The next stop was at the northern-most end of the island–the tour d’observation. While there was no food at the top of this sixty-or-so-foot tower, the view was amazing. All around one could see the St. Lawrence River rushing past the island which split it in two at its tip. Meanwhile, the views of the farm fields for miles around were breathtakingly beautiful, especially given the variety of crops (and thus colors) of the island.

Unfortunately, feasting with our eyes did nothing to satiate the hunger we were starting to develop; despite our best attempts, we could not survive on nougat, cheese, cider, and maple syrup alone, so we headed to Boulange, or bakery. Our “lunch” consisted of a loaf of a dark brown walnut loaf and then, just because the guy took them out of the oven as soon as we got the the cash register, two huge palmiers (also called “beaver tails” up north). My mom says that in San Francisco growing up she called them “elephant ears.” I haven’t yet decided which one makes less sense.

Wednesday, July 15, 2009

UNESCO World Youth Conference

Greetings from Stuttgart, Deutschland! I’m here attending the UNESCO World Youth festival. Essentially, the festival is a chance for youth to exchange ideas and culture as well as to be educated on particular issues affecting the world. For two of the days, there has been a World Youth Congress, which was focused on energy and climate change. I’m one of fourteen International Climate Champions from six countries who came to help lead the climate change workshops and speak at the opening ceremony.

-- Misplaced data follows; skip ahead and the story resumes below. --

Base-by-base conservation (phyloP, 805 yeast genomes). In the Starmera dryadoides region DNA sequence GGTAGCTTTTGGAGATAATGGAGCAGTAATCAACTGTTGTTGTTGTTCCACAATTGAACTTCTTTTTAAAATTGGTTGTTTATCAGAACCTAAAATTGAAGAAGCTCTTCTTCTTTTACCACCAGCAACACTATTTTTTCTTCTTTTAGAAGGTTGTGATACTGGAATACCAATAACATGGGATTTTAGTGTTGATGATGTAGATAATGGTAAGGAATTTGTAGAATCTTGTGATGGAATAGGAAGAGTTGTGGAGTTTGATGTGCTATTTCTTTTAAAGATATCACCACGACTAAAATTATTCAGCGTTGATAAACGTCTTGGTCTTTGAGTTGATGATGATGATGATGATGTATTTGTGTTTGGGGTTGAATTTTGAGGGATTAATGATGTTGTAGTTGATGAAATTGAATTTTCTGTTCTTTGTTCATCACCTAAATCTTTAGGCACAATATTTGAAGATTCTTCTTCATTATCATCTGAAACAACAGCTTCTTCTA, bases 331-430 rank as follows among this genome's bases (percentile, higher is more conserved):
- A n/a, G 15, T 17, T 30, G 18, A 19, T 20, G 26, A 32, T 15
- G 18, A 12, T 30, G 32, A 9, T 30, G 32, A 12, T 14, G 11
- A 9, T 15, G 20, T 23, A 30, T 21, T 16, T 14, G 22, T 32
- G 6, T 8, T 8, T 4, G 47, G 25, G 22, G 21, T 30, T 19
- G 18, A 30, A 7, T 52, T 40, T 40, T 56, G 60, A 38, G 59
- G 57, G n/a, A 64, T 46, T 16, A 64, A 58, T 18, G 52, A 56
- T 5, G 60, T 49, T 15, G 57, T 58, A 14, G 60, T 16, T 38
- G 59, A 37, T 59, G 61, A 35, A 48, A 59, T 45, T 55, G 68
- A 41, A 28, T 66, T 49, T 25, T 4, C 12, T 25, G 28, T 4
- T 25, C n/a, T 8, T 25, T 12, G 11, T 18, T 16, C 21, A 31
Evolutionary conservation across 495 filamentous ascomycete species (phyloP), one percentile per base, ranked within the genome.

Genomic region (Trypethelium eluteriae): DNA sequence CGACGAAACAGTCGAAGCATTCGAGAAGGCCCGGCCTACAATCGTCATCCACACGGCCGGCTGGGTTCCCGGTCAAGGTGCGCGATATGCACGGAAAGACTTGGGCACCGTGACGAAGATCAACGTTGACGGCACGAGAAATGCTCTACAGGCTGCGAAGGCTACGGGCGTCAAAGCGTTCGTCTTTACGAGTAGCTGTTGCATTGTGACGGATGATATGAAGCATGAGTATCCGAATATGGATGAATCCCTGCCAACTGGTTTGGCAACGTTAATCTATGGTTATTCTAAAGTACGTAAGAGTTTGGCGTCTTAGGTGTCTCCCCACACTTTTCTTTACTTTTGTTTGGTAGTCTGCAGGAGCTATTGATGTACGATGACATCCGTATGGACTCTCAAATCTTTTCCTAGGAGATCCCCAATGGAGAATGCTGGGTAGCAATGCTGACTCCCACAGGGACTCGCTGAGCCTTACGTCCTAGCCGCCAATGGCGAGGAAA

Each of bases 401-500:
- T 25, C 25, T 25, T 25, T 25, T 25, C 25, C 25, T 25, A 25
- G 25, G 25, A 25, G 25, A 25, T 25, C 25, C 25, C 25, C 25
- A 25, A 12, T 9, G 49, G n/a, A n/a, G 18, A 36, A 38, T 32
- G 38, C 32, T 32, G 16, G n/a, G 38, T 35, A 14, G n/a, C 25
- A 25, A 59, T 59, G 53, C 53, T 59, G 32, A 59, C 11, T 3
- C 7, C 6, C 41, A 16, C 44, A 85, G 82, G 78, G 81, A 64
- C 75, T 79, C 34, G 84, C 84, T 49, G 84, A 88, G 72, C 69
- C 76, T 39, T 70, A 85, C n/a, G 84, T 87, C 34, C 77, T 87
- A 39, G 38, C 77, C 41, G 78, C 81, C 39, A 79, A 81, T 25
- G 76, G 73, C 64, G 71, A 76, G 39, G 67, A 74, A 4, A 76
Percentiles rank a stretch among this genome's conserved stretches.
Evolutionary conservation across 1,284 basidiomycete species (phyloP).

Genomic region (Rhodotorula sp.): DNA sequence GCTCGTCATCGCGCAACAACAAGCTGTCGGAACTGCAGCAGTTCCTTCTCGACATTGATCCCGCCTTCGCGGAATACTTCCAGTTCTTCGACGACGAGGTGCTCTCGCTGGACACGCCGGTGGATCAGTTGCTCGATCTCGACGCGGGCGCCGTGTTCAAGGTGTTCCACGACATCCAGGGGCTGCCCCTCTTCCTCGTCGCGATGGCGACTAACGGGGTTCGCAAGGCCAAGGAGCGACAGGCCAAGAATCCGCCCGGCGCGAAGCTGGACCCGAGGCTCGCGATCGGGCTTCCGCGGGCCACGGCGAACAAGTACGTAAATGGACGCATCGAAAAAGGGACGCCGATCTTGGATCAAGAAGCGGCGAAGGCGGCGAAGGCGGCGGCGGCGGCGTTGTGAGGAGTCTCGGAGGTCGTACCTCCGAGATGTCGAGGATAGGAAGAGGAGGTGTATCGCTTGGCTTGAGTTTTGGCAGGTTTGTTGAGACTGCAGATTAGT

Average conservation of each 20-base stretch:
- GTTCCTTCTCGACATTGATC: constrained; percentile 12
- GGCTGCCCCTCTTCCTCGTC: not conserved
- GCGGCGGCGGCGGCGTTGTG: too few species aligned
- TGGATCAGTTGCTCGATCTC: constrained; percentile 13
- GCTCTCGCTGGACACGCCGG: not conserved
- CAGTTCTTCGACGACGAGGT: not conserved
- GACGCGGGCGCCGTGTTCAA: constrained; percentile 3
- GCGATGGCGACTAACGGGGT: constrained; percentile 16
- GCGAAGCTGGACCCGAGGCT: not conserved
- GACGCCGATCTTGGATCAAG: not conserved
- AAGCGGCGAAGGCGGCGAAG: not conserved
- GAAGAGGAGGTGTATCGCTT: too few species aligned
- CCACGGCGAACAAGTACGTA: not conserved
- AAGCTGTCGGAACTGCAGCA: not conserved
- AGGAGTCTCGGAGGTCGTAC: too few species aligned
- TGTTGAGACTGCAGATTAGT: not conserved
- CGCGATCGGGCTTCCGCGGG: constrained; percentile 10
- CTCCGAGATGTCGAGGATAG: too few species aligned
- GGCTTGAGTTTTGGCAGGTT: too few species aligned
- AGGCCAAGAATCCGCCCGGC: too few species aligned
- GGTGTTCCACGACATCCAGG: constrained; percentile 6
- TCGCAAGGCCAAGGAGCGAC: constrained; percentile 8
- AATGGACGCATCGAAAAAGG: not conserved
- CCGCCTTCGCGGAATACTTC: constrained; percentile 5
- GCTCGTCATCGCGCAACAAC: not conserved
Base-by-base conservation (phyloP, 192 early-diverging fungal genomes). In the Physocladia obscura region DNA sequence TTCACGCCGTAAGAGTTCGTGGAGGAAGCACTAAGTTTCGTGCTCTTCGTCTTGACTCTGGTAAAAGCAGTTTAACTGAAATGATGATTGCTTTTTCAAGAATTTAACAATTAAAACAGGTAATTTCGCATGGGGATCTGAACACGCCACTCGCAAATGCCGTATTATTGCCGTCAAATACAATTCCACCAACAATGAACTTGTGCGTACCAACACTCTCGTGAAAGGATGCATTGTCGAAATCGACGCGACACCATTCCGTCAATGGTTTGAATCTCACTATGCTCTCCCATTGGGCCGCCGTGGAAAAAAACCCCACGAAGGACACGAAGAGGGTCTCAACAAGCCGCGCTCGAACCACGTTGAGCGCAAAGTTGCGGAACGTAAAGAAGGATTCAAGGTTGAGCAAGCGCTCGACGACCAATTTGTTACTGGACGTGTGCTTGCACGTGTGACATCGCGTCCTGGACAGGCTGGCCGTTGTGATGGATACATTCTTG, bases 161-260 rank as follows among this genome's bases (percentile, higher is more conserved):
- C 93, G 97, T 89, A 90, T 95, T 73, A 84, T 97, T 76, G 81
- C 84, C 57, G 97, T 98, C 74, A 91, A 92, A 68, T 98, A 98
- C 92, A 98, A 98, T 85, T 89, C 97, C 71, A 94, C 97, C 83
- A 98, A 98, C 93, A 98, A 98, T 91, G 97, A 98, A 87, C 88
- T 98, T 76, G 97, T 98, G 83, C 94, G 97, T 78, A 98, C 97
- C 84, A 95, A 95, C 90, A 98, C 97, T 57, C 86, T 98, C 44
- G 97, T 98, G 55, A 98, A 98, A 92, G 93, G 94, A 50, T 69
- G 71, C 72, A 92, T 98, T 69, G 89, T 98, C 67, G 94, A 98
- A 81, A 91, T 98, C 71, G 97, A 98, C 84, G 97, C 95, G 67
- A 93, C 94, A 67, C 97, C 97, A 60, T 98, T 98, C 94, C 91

This evening, several ICCs and I spent time with staff from the festival to formulate all the ideas borne in the workshops into a single, cohesive Stuttgart Declaration. Although the language of the document in itself is nothing of note, the fact that such a diverse crowd of youth is assembling to discuss solutions to these problems without attention to national pride, patriotism, or selfishness is significant. Regardless of the actual substance produced on paper, the real benefits of this festival, albeit intangible, are the connections and friendships made amongst youth of such myriad cultures. It is when people have these experiences early in their lifetimes that they grow up to treat and respect others’ cultures with zeal unseen in those who have only been confined to their own people. It is an experience I wish others could be so lucky to also enjoy!

Thursday, July 2, 2009

Video from Climate Camp!

There will be no winners if we don't work together . . . from Jason Bade on Vimeo.



Tonight finishes up International Climate Champion Climate Camp, at which there were Climate Champions from not only California but also from Canada and Brazil. It was hugely fun, and getting to know people even from Canada (which is surprisingly different from a cultural perspective) and Brazil was an amazing experience. In this video was Kaitlyn Kellsey, Soraya Okuda, and Tom Henbest.

Tuesday, June 30, 2009